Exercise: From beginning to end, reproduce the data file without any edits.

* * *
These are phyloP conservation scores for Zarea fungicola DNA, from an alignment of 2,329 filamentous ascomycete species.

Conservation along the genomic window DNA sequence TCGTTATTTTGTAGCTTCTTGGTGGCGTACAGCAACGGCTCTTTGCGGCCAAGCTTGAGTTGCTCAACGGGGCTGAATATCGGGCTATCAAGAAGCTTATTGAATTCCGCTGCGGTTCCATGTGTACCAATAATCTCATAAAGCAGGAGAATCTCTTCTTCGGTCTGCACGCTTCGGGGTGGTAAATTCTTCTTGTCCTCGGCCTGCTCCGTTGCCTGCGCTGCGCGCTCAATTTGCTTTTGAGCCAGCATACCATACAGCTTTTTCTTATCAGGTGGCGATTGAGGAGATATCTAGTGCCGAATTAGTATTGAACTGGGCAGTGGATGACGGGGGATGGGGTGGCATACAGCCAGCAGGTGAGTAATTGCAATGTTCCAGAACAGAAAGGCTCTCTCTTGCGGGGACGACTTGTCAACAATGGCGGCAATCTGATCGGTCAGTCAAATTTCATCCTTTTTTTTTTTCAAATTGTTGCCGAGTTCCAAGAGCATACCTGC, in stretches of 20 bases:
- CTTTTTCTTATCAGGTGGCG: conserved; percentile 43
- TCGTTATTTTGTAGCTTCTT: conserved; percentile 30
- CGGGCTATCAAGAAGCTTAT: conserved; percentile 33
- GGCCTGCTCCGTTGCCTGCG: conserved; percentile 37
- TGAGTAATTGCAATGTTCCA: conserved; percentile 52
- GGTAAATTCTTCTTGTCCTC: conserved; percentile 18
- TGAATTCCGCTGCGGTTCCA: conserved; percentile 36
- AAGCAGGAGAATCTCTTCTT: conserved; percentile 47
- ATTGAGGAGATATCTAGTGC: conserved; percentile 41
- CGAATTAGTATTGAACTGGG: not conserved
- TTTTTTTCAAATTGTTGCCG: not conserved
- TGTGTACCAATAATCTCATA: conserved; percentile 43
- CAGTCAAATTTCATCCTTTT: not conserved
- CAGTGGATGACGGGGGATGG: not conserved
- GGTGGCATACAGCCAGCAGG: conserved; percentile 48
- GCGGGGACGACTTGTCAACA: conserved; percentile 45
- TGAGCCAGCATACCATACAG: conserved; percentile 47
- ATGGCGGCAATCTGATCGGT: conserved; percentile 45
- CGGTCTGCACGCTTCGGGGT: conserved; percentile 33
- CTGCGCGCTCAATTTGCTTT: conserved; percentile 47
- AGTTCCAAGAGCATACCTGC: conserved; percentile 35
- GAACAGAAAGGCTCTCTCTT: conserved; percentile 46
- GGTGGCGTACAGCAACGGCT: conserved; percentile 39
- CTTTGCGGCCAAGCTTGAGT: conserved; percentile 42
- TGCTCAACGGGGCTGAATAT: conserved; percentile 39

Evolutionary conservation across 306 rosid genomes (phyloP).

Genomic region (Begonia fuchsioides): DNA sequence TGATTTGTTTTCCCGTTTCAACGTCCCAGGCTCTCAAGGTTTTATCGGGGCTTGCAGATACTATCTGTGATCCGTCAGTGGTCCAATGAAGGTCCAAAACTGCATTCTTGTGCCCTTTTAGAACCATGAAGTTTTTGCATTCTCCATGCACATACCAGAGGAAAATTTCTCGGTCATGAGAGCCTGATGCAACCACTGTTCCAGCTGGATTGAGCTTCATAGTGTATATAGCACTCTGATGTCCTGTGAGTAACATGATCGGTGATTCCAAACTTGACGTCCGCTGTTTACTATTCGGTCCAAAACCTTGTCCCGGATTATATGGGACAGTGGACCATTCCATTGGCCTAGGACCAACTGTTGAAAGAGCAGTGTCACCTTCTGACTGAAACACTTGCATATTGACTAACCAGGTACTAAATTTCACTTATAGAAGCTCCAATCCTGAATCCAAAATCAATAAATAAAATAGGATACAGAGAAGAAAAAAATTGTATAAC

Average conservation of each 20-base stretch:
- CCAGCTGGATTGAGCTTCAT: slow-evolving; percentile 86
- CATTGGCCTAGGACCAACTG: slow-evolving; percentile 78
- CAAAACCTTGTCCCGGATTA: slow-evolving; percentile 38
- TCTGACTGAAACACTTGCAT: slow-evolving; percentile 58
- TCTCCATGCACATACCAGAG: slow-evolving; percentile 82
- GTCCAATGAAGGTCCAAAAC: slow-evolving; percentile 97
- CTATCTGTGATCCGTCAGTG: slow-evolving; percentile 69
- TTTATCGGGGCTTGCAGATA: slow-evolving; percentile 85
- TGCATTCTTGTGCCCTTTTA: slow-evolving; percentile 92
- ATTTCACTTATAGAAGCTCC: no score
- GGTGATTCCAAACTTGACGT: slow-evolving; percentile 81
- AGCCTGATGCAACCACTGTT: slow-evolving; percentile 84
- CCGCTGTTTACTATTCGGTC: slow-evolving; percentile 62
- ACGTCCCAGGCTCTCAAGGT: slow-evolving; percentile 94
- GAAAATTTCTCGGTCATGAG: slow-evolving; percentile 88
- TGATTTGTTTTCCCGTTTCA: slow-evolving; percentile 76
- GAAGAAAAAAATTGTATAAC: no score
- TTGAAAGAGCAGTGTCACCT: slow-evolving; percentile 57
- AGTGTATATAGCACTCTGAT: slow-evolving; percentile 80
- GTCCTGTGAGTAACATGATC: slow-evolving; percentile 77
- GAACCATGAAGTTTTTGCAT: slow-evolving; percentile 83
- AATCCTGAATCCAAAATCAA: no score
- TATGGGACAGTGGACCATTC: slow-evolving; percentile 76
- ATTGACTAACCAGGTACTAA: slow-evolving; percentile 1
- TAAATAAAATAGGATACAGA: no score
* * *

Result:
These are phyloP conservation scores for Zarea fungicola DNA, from an alignment of 2,329 filamentous ascomycete species.

Conservation along the genomic window DNA sequence TCGTTATTTTGTAGCTTCTTGGTGGCGTACAGCAACGGCTCTTTGCGGCCAAGCTTGAGTTGCTCAACGGGGCTGAATATCGGGCTATCAAGAAGCTTATTGAATTCCGCTGCGGTTCCATGTGTACCAATAATCTCATAAAGCAGGAGAATCTCTTCTTCGGTCTGCACGCTTCGGGGTGGTAAATTCTTCTTGTCCTCGGCCTGCTCCGTTGCCTGCGCTGCGCGCTCAATTTGCTTTTGAGCCAGCATACCATACAGCTTTTTCTTATCAGGTGGCGATTGAGGAGATATCTAGTGCCGAATTAGTATTGAACTGGGCAGTGGATGACGGGGGATGGGGTGGCATACAGCCAGCAGGTGAGTAATTGCAATGTTCCAGAACAGAAAGGCTCTCTCTTGCGGGGACGACTTGTCAACAATGGCGGCAATCTGATCGGTCAGTCAAATTTCATCCTTTTTTTTTTTCAAATTGTTGCCGAGTTCCAAGAGCATACCTGC, in stretches of 20 bases:
- CTTTTTCTTATCAGGTGGCG: conserved; percentile 43
- TCGTTATTTTGTAGCTTCTT: conserved; percentile 30
- CGGGCTATCAAGAAGCTTAT: conserved; percentile 33
- GGCCTGCTCCGTTGCCTGCG: conserved; percentile 37
- TGAGTAATTGCAATGTTCCA: conserved; percentile 52
- GGTAAATTCTTCTTGTCCTC: conserved; percentile 18
- TGAATTCCGCTGCGGTTCCA: conserved; percentile 36
- AAGCAGGAGAATCTCTTCTT: conserved; percentile 47
- ATTGAGGAGATATCTAGTGC: conserved; percentile 41
- CGAATTAGTATTGAACTGGG: not conserved
- TTTTTTTCAAATTGTTGCCG: not conserved
- TGTGTACCAATAATCTCATA: conserved; percentile 43
- CAGTCAAATTTCATCCTTTT: not conserved
- CAGTGGATGACGGGGGATGG: not conserved
- GGTGGCATACAGCCAGCAGG: conserved; percentile 48
- GCGGGGACGACTTGTCAACA: conserved; percentile 45
- TGAGCCAGCATACCATACAG: conserved; percentile 47
- ATGGCGGCAATCTGATCGGT: conserved; percentile 45
- CGGTCTGCACGCTTCGGGGT: conserved; percentile 33
- CTGCGCGCTCAATTTGCTTT: conserved; percentile 47
- AGTTCCAAGAGCATACCTGC: conserved; percentile 35
- GAACAGAAAGGCTCTCTCTT: conserved; percentile 46
- GGTGGCGTACAGCAACGGCT: conserved; percentile 39
- CTTTGCGGCCAAGCTTGAGT: conserved; percentile 42
- TGCTCAACGGGGCTGAATAT: conserved; percentile 39

Evolutionary conservation across 306 rosid genomes (phyloP).

Genomic region (Begonia fuchsioides): DNA sequence TGATTTGTTTTCCCGTTTCAACGTCCCAGGCTCTCAAGGTTTTATCGGGGCTTGCAGATACTATCTGTGATCCGTCAGTGGTCCAATGAAGGTCCAAAACTGCATTCTTGTGCCCTTTTAGAACCATGAAGTTTTTGCATTCTCCATGCACATACCAGAGGAAAATTTCTCGGTCATGAGAGCCTGATGCAACCACTGTTCCAGCTGGATTGAGCTTCATAGTGTATATAGCACTCTGATGTCCTGTGAGTAACATGATCGGTGATTCCAAACTTGACGTCCGCTGTTTACTATTCGGTCCAAAACCTTGTCCCGGATTATATGGGACAGTGGACCATTCCATTGGCCTAGGACCAACTGTTGAAAGAGCAGTGTCACCTTCTGACTGAAACACTTGCATATTGACTAACCAGGTACTAAATTTCACTTATAGAAGCTCCAATCCTGAATCCAAAATCAATAAATAAAATAGGATACAGAGAAGAAAAAAATTGTATAAC

Average conservation of each 20-base stretch:
- CCAGCTGGATTGAGCTTCAT: slow-evolving; percentile 86
- CATTGGCCTAGGACCAACTG: slow-evolving; percentile 78
- CAAAACCTTGTCCCGGATTA: slow-evolving; percentile 38
- TCTGACTGAAACACTTGCAT: slow-evolving; percentile 58
- TCTCCATGCACATACCAGAG: slow-evolving; percentile 82
- GTCCAATGAAGGTCCAAAAC: slow-evolving; percentile 97
- CTATCTGTGATCCGTCAGTG: slow-evolving; percentile 69
- TTTATCGGGGCTTGCAGATA: slow-evolving; percentile 85
- TGCATTCTTGTGCCCTTTTA: slow-evolving; percentile 92
- ATTTCACTTATAGAAGCTCC: no score
- GGTGATTCCAAACTTGACGT: slow-evolving; percentile 81
- AGCCTGATGCAACCACTGTT: slow-evolving; percentile 84
- CCGCTGTTTACTATTCGGTC: slow-evolving; percentile 62
- ACGTCCCAGGCTCTCAAGGT: slow-evolving; percentile 94
- GAAAATTTCTCGGTCATGAG: slow-evolving; percentile 88
- TGATTTGTTTTCCCGTTTCA: slow-evolving; percentile 76
- GAAGAAAAAAATTGTATAAC: no score
- TTGAAAGAGCAGTGTCACCT: slow-evolving; percentile 57
- AGTGTATATAGCACTCTGAT: slow-evolving; percentile 80
- GTCCTGTGAGTAACATGATC: slow-evolving; percentile 77
- GAACCATGAAGTTTTTGCAT: slow-evolving; percentile 83
- AATCCTGAATCCAAAATCAA: no score
- TATGGGACAGTGGACCATTC: slow-evolving; percentile 76
- ATTGACTAACCAGGTACTAA: slow-evolving; percentile 1
- TAAATAAAATAGGATACAGA: no score